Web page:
By Tom Gardner
Imagine the scene: A rally in connection with antiwar protests at President Nixon’s inau-guration in 1969. Activist Marilyn Webb, then 26, on stage giving her first speech to a large crowd. What were described as “movement men” shouted her down, saying things like, “Take her off the stage and fuck her.” What had she been doing? Trying to raise “women’s issues” within the antiwar movement. But the group of men near the stage was having none of it. She told me later that fistfights broke out in the crowd in front of the stage and that march organizer Dave Dellinger told her and the other woman speaker, Shulie Firestone, to leave the stage, saying they were causing a riot.
The gruesome incident, in all its raw sexism, is portrayed in the provocative film She’s Beautiful When She’s Angry, a dynamic portrayal, through interviews and archival footage, of the rise of the independent women’s movement in the late 1960s and early ’70s.
Watching the film I was appalled. I was at that protest, but not at the particular event depicted. In fact, I hadn’t heard about it happening. When I wrote Marilyn she confirmed it was at the 1969 counter-inaugural protest. I told her how sorry I was. We had a nice email exchange. She repeated the point she made in her interview in the film—that it was that experience that convinced her and other women activists to form a separate women’s movement. “The rest is history” (or herstory, as it were).
Our email occurred as planning was under way for the first reunion of the antiwar movement. It would mark the 50th anniversary of the introduction of U.S. combat troops in Vietnam and the 40th anniversary of the end of U.S. direct military involvement in the war. The gathering, complete with workshops, speakers, folk music, and a march to the King Memorial, took place May 1 and 2, 2015, in Washington, D.C. (Marilyn had suggested showing the film at the conference, but it was not included, although there was a workshop on women in the movement.)
I couldn’t go to the conference without raising the issue of how “movement men” had treated women comrades back then. Not all men, but enough to cause women to feel they needed to organize independently.
It wasn’t the first time I had thought about the connection between sexism and the movement. In fact, in 1970, in a paper I wrote on the history of the Southern Student Organizing Committee (SSOC), of which I had been “chairman,” I noted that it was the sexism of men in the movement—more than fraternal support—that led to the rise of the women’s movement in the South, as it had nation-ally. In one of Marilyn’s emails, she’d written: “I think today that the women’s movement is the single most successful result of that era—aside from the war ending—and has indeed caused a revolution in world culture.”
But it seemed to me that shouldn’t be the end of the story. How pitifully inadequate is it for men to take credit for starting a women’s movement by being sexist assholes? Gee, guys, good job! I felt then, and still feel, we have a lot of unfinished business; we need to examine how badly too many men acted toward women in those days, especially if we want to be allies and antisexism activists today. So I wrote an “Apologia” and passed it out at the conference.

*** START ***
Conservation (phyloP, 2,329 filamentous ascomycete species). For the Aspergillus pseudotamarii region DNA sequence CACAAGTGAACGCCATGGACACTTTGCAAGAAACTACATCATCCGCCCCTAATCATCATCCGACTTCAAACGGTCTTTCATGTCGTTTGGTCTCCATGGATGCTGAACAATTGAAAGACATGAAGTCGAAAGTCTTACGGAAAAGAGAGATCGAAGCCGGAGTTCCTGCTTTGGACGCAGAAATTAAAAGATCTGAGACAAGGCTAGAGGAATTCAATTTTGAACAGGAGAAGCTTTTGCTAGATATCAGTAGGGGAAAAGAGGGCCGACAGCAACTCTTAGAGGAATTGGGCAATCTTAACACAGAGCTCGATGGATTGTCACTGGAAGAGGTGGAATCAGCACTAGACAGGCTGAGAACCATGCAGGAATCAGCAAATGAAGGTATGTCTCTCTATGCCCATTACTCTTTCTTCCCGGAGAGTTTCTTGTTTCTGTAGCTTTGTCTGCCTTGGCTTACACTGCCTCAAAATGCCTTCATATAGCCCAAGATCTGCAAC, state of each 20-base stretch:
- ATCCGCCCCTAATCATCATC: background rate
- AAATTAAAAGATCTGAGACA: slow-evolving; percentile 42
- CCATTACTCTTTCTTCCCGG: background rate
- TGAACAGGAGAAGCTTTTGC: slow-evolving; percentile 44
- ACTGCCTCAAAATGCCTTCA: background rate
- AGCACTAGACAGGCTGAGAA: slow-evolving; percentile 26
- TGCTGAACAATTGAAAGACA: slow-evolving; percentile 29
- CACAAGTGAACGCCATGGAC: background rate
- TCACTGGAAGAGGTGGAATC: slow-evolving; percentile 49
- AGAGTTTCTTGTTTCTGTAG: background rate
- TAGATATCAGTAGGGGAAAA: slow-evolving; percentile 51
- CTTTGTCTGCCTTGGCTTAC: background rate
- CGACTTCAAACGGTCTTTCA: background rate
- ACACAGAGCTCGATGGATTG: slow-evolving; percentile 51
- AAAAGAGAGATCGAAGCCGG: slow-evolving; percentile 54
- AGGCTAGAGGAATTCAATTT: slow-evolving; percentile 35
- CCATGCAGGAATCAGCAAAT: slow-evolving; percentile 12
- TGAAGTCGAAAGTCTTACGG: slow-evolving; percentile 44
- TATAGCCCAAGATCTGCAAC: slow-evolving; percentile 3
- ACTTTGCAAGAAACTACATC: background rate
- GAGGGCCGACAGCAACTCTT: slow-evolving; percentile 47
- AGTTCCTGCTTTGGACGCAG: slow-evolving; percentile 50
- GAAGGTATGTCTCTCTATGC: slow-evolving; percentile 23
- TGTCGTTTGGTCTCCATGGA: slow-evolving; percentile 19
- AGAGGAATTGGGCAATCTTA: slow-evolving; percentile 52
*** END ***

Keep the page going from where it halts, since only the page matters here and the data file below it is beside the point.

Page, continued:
Some took what I’d written seriously and applauded the effort. Others said, “Yes, we were young and stupid.” Two leading women activists said they appreciated the effort, but also pointed out that the times were complicated, and that we were all trying to grow up, conditioned by a sexist culture in the 1950s and ’60s, while also trying to negotiate relationships, and end racism and war. A very full plate destined to yield divergent tastes, both bitter and sweet.
In the spirit of continuing the dialogue, I offer the “Apologia,” still a work in progress. I welcome others continuing the conversation, and engaging in the dialogue.
An “Apologia” for/from “Movement Men”
We “movement men” assumed the right (if not the responsibility)
to be in the leadership.
We talked too much, leaving others struggling to get in a word. We failed to listen.
We interrupted, dismissed, ignored when women spoke, thus discouraging
We failed to acknowledge the brilliance, the work, the creativity,
the energy, the leadership skills, and the commitment of women comrades,
and failed to encourage their efforts.
We failed to step back and promote women into leadership.
We expected domestic chores essential to conferences, meetings, social
gatherings, and living together would be done by women, leaving time for men to
do research, writing, speaking, organizing, etc.
We greeted complaints about sexism in our ranks—or in ourselves—
with jokes, thoughtless dismissal, or scary anger.
We dragged our knuckles and feet far too long in reading, discussing,
and considering the importance of the emerging feminist literature.
We judged our interest in working with women by their sexual attractiveness.
We confused “campus traveling” with sexual adventure,
or the sailor’s “girl in every port” approach to sexual relations.
We bought into society’s homophobia.
We confused hypermasculine, “egotesticle” chest thumping with
militant political strategy.
We saw issues like abortion, rape, domestic violence,
and unequal pay as “women’s issues”
not deserving of the attention of radical men
who had, after all, a world to save.
Tom Gardner is a former journalist and activist in the Southern civil rights and anti-war movements, and a professor of communication at Westfield State University in Westfield, Mass. A longtime board member of the Men’s Resource Center for Change, he is on the Voice Male national advisory board. The film She’s Beautiful When She’s Angry is now avail-able via streaming through Netflix.